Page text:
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[ih] Some Questions over IPv4 Ownership

No, and the next thing you want to look at is the language between 
Quest and ARIN or whereever they got their addresses.  They are given 
a piece of address space to manage.  Theoretically, it could be 
revoked at any time.  Of course, there would be severe disruption to 
everyone if that were done.

To continue my previous rural analogy. it might be US States that 
followed the NorthWest Ordinance, where the section grid creates an 
addressing scheme for the whole state, but counties are given 
sub-authority to assign addresses in the unincorporated areas of 
their counties.

The thing is in this case we don't think about taking our address 
with us or assigning to another plant we own 500 miles away!

At 10:04 -0400 2010/10/14, Ernesto Rubi wrote:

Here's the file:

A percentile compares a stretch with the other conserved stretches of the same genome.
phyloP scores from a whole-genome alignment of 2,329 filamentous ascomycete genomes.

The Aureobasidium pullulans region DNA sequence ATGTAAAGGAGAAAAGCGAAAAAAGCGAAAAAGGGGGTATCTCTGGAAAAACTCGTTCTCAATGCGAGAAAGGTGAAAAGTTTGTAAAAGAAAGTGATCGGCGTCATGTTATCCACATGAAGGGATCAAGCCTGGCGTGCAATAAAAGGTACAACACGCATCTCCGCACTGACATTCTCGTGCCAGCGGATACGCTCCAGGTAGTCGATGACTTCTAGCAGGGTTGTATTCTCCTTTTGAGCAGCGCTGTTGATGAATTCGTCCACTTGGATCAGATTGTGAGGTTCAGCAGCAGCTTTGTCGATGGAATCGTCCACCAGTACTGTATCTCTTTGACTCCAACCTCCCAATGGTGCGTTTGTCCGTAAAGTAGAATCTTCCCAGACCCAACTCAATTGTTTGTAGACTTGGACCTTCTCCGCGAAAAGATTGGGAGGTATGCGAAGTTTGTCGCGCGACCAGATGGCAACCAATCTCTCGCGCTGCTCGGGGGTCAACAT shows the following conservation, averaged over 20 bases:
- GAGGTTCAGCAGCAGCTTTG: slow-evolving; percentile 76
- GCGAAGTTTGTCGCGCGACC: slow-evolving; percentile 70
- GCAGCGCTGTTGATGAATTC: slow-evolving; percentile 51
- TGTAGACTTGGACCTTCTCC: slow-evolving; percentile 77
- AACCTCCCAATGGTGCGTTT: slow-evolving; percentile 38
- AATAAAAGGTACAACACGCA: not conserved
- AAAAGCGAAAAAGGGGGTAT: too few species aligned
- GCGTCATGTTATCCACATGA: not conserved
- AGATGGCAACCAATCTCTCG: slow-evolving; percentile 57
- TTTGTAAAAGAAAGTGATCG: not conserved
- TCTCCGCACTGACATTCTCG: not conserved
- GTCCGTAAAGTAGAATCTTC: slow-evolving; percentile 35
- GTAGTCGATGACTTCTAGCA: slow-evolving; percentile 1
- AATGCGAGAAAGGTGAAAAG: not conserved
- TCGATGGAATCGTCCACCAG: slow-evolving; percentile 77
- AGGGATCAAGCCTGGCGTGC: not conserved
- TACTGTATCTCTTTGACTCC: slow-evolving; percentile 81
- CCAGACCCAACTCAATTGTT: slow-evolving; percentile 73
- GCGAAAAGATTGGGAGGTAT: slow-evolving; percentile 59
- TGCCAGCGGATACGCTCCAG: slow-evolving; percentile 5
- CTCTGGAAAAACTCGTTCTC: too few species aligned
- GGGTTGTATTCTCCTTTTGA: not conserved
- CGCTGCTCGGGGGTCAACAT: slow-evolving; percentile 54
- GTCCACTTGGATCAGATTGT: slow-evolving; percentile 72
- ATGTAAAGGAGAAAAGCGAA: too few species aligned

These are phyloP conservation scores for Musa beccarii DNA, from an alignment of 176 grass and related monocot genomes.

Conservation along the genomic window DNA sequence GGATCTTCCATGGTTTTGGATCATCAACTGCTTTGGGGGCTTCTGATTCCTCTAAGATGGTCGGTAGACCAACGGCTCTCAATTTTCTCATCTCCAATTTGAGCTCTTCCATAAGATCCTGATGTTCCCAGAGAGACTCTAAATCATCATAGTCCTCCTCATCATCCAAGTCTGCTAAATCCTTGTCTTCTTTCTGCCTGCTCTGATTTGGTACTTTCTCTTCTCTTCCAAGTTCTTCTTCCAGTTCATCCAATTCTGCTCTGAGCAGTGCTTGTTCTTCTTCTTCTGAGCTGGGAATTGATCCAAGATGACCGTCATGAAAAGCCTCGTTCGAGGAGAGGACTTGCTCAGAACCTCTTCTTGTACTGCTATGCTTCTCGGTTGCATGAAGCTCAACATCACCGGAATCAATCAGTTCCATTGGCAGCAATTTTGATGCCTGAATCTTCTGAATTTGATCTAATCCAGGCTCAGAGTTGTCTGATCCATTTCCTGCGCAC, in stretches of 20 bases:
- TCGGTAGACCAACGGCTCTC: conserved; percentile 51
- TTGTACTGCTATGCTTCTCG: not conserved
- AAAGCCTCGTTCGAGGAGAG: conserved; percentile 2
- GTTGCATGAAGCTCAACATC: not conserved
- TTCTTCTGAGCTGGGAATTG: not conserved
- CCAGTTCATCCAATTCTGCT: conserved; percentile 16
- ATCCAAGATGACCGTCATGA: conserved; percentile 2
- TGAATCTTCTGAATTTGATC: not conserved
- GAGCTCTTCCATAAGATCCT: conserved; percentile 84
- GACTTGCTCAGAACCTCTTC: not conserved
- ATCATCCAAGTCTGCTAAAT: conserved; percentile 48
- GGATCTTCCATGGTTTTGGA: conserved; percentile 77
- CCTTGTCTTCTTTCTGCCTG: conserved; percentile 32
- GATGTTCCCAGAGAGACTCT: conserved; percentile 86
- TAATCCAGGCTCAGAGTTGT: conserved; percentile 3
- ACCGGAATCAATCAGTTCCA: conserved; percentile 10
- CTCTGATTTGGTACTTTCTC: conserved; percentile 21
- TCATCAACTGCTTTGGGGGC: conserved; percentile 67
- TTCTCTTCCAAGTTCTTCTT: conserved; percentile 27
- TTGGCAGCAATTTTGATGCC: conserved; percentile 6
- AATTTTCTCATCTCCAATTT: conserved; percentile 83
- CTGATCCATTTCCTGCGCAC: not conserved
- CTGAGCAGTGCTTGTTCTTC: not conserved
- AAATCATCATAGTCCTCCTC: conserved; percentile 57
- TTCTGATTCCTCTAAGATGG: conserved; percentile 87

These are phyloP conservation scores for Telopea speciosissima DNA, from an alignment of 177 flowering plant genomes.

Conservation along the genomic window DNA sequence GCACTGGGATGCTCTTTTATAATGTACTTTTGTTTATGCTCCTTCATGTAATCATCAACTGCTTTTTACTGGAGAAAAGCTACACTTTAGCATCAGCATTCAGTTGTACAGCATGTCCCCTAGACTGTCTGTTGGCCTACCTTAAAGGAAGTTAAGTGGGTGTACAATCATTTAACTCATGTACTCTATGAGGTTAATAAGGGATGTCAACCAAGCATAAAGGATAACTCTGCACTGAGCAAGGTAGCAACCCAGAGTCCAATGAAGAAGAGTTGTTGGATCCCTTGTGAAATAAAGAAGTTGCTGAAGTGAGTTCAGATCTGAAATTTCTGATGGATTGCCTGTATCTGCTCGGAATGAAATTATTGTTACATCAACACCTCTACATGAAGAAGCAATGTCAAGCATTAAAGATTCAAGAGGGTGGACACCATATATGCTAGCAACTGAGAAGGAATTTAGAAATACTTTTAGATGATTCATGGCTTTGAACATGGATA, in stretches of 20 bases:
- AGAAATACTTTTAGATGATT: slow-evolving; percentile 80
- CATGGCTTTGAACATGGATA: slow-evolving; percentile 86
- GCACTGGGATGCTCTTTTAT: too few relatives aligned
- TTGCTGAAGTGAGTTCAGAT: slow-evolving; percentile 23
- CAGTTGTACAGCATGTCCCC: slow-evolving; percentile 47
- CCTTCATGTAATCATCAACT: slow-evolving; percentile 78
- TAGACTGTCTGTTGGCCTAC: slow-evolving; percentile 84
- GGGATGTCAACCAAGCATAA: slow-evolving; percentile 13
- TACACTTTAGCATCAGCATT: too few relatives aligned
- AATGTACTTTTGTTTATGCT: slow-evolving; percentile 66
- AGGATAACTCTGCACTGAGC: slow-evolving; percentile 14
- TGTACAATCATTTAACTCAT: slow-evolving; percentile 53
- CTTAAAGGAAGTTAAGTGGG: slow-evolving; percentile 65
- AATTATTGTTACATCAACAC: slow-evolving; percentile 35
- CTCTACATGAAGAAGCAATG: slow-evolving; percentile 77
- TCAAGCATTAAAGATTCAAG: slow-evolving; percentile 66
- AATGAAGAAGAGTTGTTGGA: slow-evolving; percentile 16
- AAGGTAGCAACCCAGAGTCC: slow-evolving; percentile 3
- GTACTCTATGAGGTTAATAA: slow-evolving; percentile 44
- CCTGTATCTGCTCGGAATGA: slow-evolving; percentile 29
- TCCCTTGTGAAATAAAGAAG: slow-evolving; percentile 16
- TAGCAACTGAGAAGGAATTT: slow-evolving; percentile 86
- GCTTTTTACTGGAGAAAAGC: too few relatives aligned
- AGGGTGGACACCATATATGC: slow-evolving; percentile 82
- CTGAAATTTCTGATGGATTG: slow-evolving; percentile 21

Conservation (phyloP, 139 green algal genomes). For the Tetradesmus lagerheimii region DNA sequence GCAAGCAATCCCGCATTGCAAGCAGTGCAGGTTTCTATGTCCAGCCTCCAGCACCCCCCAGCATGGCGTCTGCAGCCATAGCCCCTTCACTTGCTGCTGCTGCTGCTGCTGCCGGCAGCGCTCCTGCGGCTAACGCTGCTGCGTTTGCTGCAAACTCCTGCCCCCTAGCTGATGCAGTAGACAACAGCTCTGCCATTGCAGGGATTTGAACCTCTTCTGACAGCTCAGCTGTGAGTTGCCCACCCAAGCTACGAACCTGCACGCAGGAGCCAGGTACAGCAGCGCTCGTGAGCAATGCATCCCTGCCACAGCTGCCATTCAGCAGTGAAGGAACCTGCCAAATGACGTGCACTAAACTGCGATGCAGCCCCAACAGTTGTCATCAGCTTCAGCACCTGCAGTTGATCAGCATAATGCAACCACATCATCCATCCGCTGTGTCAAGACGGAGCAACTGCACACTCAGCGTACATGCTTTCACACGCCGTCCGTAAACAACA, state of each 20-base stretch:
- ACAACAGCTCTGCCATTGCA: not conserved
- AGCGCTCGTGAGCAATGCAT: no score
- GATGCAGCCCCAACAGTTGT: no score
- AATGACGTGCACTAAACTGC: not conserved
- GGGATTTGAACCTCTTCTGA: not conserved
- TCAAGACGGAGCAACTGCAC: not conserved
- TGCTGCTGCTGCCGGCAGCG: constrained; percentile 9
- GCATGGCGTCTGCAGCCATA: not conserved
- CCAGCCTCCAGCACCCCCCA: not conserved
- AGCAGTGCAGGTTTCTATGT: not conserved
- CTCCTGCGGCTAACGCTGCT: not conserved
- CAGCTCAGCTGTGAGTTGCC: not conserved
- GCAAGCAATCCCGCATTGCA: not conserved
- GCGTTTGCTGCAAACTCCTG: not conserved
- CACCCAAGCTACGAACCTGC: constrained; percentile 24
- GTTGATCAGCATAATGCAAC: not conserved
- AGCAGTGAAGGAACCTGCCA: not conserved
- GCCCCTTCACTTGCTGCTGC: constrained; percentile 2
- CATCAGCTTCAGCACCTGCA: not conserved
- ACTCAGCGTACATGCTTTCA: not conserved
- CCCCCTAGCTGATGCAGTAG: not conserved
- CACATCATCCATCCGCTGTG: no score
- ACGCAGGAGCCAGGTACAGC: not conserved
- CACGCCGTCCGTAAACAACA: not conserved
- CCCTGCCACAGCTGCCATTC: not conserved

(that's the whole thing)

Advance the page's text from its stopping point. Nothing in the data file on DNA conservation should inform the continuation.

>I understand, it's just that when 'own' is used; it implies the same
>bundle of rights that you'd have as a real or intellectual property
>So, routing policy aside, Qwest can't 'own' in the same fee-simple
>absolute way you 'own' your real property.
>For example, there are severe limitations as to what Qwest can and cannot
>do with regards to alienation of the 'address' property it purpotedly
>  If anyone "owns" the addresses,
>>  it is the entity assigning them to facilitate
>>  routing in its domain.
>Ernesto Rubi
>Network Engineer
>Email:  ernesto at cs.fiu.edu